A deeper look at the grooves pressed into the LP + 7” reissue of Peculiar by The Slackers.
I remember the first time The Slackers released Peculiar in 2006 (back then, it came our on Hellcat Records). At that time, I was only a few years into working in the music press. I had a pretty good relationship with Epitaph, and they sent me a CD copy of Peculiar for review. Back then, I wasn’t too into ska – I was more of a humorless hardcore and street punk kind of guy, but I did my best to limp my way through a review of the album. It wasn’t a bad album to my ears, at the time (just sort of static, really), so so it wasn’t too hard to just knock through and ultimately forget about – but the beauty of reissues is that they bank on the power of nostalgia and, fourteen years later, Peculiar has proven to age peculiarly well, in my opnion.
All the above is really just a lengthy way of saying, “It took a while, but I eventually grew into Peculiar – and this vinyl reissue of the album marks a far finer representation of the music, I think, than the CD that I originally reviewed was.”
As soon as needle catches groove on the A-side of Peculiar and “86 the Mayo” opens it, listeners long familiar with the song will be absolutely floored by the fidelity of the sound. Here, multi-instrumentalist Vic Ruggiero’s keyboards sparkle brighter and more vividly than ever before, while the crack off the rim of drummer Ara Babajian’s snare rings with crystalline clarity. It’s not an overstatement to claim that listeners long familiar with this song will be impressed, and when Ruggiero enters the frame with the words, “When all your good intentions just leave you feeling old,” they’ll get excited. The remastering job applied for this vinyl reissue enhances Ruggiero’s vocal spectacularly here; the scruffiness of the vocal performance sounds so crisp, it feels as though it could have been recorded yesterday.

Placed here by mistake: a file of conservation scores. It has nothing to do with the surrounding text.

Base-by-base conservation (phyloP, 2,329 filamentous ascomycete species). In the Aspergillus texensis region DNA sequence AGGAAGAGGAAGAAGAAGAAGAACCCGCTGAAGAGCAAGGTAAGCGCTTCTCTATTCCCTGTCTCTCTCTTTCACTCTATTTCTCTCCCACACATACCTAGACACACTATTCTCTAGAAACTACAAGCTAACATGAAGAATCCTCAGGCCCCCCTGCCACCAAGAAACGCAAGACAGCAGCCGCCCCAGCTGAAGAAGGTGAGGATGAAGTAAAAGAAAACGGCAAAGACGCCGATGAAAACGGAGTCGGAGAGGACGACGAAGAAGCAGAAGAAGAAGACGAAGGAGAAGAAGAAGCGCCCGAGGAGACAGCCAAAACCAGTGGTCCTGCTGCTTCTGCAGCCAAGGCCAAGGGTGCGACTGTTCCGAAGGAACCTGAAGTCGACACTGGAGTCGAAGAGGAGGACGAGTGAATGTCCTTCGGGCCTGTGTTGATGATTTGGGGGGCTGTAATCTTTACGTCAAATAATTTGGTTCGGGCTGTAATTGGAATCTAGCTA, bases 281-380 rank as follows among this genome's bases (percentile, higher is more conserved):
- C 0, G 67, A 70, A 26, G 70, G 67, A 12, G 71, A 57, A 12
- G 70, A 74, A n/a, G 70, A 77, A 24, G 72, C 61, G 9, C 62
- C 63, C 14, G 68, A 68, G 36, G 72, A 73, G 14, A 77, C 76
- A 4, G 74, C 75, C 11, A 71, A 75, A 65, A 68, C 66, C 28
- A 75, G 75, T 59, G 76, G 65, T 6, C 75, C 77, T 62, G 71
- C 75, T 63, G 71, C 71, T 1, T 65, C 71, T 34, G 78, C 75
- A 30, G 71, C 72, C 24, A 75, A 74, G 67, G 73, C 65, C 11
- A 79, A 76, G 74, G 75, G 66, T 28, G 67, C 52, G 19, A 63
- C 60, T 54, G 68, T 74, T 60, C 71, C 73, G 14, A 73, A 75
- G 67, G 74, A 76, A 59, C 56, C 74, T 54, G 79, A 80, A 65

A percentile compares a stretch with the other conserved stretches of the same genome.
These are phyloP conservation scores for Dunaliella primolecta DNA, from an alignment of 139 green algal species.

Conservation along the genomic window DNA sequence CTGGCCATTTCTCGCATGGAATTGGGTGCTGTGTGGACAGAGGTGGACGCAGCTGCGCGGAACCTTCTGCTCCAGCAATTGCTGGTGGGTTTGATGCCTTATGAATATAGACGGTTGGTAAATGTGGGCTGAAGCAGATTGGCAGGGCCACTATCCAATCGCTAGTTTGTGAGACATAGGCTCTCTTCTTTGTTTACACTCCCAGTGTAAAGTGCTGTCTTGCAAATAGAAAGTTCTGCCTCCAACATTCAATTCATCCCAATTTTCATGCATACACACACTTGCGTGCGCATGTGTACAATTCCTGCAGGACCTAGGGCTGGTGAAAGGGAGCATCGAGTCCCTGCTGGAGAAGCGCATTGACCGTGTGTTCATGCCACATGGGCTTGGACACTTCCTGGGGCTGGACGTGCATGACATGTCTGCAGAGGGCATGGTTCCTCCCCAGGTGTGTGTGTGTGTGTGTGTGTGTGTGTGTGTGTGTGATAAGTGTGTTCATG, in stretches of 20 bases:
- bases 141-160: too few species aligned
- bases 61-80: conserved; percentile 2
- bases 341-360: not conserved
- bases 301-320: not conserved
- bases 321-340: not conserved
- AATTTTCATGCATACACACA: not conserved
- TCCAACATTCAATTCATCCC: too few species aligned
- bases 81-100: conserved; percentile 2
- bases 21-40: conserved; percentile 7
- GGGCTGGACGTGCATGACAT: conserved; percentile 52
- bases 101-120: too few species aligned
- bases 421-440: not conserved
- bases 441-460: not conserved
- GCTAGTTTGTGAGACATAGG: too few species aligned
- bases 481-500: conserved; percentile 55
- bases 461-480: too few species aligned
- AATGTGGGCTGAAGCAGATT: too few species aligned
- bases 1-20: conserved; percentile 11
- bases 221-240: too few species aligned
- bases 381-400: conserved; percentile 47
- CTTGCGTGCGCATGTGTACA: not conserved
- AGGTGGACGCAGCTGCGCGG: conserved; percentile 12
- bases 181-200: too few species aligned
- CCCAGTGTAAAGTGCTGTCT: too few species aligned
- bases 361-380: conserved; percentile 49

Listeners will find that they’re no less surprised as the side continues, too. Peculiar‘s title track follows “…Mayo” and sees Glen Pine’s trombone play a key position in the mix with its brassy flavor, while the horns play a great counterpoint to the dubbier elements of the other instruments on “Propaganda,” and the “songs about girls” punk center of “Set The Girl Free” has the ability to shine with the brassier production of this reissue.
It does need to be said that ending the A-side with the Doors-y keyboards workshop of “In Walked Capo” (which also happens to feature this critic’s least favorite vocal performance on the entire album – it’s just too repetitive and subdued) could easily be called a pitifully bad choice on the production team’s part (the track list gets augmented later in the album’s running to facilitate better play so it could have happened here too – but more on that later), but it could be contended that the intention of this reissue was to at least try and keep the running as close to the original release as possible, even if it didn’t leave the best impression. When the needle lifts from “In Walked Capo,” it will put the decision of whether or not to continue with the album’s B-side into sharper relief than has been the case on other records released since the return of vinyl several years ago, but those who are already familiar with the music on Peculiar will already be well aware of the treasures housed on the album’s B-side and will be ready to flip the record over.